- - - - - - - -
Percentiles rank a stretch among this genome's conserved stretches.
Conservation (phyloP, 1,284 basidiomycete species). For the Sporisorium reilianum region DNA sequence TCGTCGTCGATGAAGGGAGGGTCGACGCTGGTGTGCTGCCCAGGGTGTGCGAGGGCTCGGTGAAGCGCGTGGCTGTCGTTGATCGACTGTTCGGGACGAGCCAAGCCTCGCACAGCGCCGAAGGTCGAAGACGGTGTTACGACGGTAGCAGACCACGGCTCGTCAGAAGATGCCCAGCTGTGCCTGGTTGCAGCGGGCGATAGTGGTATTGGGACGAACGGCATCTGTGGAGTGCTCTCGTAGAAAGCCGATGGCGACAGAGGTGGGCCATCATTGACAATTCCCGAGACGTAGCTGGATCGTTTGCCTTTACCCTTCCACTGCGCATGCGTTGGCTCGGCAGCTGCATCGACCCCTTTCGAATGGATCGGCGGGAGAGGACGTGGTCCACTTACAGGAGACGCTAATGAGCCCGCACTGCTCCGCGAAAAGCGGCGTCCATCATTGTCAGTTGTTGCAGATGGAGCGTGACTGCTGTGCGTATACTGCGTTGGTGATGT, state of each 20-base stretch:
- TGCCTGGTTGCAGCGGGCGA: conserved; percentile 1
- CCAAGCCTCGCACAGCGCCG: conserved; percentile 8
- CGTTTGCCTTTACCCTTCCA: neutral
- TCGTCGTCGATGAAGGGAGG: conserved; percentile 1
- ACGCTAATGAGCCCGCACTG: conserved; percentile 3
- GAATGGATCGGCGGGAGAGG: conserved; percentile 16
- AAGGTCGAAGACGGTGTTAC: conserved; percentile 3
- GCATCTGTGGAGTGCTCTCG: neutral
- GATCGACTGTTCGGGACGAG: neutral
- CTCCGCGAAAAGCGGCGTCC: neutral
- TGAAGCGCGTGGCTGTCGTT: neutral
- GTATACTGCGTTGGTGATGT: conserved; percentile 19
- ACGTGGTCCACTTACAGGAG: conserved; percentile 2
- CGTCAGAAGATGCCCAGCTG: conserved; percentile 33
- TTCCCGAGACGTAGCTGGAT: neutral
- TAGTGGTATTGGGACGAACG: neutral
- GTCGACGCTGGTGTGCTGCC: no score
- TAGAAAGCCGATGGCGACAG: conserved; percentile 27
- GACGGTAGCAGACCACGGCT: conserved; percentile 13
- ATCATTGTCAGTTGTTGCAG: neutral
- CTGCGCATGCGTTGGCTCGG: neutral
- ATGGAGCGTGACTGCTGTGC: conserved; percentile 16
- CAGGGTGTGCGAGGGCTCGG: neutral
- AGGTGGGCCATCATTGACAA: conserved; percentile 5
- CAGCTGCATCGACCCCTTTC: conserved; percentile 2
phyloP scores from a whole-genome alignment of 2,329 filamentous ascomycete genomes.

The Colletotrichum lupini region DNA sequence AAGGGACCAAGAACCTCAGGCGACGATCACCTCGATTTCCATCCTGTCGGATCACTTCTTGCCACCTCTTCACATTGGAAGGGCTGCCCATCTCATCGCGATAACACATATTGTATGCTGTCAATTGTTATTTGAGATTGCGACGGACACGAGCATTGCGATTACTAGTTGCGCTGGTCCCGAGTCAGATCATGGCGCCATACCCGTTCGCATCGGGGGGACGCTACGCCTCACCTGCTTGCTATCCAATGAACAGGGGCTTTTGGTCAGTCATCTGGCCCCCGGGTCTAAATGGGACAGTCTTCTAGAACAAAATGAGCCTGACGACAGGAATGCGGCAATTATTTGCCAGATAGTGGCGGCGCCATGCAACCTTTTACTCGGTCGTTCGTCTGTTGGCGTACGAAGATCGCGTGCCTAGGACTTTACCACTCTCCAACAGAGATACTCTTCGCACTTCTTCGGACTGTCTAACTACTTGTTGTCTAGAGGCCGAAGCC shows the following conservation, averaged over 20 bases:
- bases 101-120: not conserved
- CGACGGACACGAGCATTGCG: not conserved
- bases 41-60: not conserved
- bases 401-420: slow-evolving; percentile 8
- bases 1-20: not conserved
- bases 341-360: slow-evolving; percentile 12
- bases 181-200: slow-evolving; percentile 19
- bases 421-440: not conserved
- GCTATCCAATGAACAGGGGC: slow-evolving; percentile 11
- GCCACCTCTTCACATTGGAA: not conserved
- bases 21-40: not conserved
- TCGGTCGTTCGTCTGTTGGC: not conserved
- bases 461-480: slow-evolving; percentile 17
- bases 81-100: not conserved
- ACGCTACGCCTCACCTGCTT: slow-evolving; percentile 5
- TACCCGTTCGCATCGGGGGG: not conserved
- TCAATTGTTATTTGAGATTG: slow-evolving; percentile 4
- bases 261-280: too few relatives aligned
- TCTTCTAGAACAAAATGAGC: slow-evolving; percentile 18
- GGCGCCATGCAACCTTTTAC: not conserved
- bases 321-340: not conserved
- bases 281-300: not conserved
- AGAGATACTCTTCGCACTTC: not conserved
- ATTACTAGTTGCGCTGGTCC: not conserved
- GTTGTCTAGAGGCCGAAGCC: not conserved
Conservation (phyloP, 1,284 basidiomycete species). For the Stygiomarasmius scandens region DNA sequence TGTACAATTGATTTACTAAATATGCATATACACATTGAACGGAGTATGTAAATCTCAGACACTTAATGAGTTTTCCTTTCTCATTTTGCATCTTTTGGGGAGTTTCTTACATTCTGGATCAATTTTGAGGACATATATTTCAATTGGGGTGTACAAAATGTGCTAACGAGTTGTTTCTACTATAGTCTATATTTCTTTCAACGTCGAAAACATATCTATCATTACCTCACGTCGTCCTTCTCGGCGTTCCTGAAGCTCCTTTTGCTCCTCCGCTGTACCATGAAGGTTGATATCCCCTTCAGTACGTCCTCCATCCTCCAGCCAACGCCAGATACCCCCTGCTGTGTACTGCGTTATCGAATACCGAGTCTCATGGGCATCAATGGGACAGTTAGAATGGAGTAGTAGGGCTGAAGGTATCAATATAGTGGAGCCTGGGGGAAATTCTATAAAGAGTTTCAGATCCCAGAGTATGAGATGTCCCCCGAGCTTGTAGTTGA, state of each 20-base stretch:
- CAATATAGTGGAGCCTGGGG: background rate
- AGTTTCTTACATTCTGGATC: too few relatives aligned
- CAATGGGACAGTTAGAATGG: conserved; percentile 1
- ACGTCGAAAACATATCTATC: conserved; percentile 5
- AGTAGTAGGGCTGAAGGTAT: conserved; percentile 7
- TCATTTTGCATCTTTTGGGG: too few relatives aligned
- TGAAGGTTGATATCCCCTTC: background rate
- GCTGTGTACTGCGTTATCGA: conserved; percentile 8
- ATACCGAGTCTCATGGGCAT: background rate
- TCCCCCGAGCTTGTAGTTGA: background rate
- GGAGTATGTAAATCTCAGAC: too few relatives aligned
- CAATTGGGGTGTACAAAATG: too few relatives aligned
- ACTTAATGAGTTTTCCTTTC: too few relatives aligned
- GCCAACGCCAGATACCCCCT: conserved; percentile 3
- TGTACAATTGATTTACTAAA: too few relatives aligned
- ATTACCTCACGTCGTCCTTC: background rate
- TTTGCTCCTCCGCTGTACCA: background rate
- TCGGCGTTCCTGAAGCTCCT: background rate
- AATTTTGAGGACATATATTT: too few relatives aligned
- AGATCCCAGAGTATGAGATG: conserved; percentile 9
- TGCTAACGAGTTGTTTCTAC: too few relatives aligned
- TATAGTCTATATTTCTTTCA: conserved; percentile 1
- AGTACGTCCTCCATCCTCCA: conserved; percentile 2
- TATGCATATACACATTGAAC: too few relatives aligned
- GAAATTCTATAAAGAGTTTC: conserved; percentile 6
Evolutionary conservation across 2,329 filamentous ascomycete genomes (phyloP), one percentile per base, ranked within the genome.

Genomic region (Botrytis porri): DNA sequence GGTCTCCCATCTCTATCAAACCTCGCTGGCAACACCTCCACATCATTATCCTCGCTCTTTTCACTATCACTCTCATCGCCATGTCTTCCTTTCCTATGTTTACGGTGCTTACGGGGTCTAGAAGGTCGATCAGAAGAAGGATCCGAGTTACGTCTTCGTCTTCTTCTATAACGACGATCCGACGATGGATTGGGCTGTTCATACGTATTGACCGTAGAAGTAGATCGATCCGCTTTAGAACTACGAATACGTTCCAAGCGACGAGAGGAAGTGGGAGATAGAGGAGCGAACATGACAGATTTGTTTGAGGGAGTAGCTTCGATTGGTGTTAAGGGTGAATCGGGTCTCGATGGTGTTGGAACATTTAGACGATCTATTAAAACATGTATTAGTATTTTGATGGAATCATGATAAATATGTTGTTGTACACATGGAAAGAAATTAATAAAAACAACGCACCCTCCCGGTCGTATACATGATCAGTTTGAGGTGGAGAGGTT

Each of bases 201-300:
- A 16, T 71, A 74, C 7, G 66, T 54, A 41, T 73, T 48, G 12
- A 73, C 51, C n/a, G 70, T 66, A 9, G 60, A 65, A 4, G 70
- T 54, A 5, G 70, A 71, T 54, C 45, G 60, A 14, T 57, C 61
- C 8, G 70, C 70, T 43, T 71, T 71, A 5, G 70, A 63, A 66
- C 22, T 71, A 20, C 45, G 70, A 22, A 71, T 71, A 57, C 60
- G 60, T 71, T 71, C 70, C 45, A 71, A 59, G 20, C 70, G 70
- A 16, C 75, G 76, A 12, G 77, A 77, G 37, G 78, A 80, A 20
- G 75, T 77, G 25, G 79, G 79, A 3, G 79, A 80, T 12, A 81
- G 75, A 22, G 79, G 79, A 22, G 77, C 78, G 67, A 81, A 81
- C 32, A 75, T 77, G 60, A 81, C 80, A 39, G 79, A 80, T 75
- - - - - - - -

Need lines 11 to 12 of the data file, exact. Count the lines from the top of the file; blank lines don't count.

- GATCGACTGTTCGGGACGAG: neutral
- CTCCGCGAAAAGCGGCGTCC: neutral